As we drove along the dusty road, heading out of our camp, there was a sense of nervousness and excitement in the air. Our group was heading to the secret meeting point, to join Dr Peter Rogers and his expert team, to help dart a rhino as part of the rhino conservation group tour, which I had been accompanying for the last four days. This was undoubtedly the highlight of the whole trip for everyone in the group.
I had spent the last few days travelling from Johannesburg, where the group met, to Kruger National Park, where we had stopped for a couple of nights and seen an abundance of wildlife, as you would expect. However, it was when we had entered the Timbavati Private Game Reserve that I had started to feel a sense of real wilderness.
Located on Kruger’s southern border, Timbavati has no fence separating it from the national park, which allows for greater access to game, including lions, cheetahs, rhinos and elephants. However, with this comes danger, in the form of poachers, especially rhino poachers.
The numbers of black and white rhinos living in this region are closely guarded secrets, hence our secret meeting location with Dr Rogers. We were even asked by the local rangers to turn off the location settings on our phones and cameras, due to the increase in poachers accessing wildlife locations from people posting images on social media, something which shocked members of the group.
But poaching is serious money. Gram for gram, rhino horn is worth more than diamonds and gold, and is one of the world’s most expensive commodities, fetching up to $60,000 (£40,500) per kilogram. The reason for its value is that, in parts of Asia, ground rhino horn is falsely thought to be a cure for cancer and, among other things, an aphrodisiac.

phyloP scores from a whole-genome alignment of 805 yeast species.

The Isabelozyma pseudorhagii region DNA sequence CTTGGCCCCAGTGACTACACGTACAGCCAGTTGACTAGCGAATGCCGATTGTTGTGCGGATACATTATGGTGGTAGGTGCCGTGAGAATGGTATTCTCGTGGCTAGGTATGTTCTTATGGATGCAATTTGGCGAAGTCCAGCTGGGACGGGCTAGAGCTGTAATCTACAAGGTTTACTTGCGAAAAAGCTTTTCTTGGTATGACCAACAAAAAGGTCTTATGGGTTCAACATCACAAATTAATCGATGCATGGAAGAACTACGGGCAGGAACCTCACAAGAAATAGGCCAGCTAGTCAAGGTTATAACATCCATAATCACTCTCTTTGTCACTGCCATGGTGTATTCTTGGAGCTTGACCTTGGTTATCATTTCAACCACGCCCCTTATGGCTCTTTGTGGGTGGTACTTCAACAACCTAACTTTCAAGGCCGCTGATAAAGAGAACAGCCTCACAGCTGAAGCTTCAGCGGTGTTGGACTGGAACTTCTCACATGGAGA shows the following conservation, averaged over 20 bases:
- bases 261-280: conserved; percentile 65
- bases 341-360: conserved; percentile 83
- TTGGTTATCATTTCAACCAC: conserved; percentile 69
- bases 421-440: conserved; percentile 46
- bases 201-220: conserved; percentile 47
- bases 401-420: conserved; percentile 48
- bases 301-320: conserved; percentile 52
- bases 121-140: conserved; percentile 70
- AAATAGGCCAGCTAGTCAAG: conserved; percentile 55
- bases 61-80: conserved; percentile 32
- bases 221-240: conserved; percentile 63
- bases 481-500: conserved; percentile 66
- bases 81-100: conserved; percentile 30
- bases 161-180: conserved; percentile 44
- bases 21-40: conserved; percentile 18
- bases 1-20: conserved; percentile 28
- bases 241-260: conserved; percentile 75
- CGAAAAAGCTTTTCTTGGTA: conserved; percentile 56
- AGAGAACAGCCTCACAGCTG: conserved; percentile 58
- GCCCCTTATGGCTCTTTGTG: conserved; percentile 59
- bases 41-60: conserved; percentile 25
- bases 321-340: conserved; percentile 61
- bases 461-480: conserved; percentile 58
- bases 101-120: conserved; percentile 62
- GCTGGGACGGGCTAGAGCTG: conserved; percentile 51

This was all explained to us as part of our briefing, where we were talked through the reasons why Dr Peter Rogers and his team were acting against the poachers. We would accompany him and his team throughout the process. Dr Peter, also known as, ‘Probably-the-best-vet-in-Africa Rogers’, was the kind of unflappable expert that made you feel instantly at ease as the group drove up and then walked to the sedated animal.
The full process involved four key aspects and took around 15 minutes in total to complete. These were carried out by Dr Peter and his team and aided by members of our group, whilst the rhino was under complete sedation. These included:
- Inserting a large needle behind each ear, which implants an individual microchip. When a rhino is killed by poachers, their ears are often chewed off by hyenas, so the chips are the only way conservationists can identify the carcass.
- Drilling a tiny hole into the rhino’s horn before inserting a microchip and sealing it in with a spot of glue. All the microchips used contains an ID code – if the horn ever turns up on the black market, a quick scan will reveal which rhino and area it came from.
- Punching a triangular shape into each of the rhino’s ears by Dr Peter. Wildlife rangers have developed a system that enables them to identify individual rhinos from a distance using a series of triangles punched into each ear.
- Taking DNA samples from the rhino horn, as well as skin samples and tail hair samples. These are taken back and analysed.
For those without jobs, including me, we just stood back admired in awe at the precision to which Dr Peter and his team worked. It was clear to see that they had a real passion and dedication to make a difference to help this miserable poaching situation.
Just before Dr Peter was about to wake up the rhino, he paused and turned around to the group and said the words I never thought I would hear in my lifetime, let alone follow, “Kiss the rhino for good luck.”
One by one, the nine of us gave the rhino a kiss on its shoulder, and although we knew it would take more than just luck, we all grew a special attachment to the rhino we had just helped. As we were walking back to our vehicle, one of our group summed up the experience perfectly with three simple words: “What an honour.”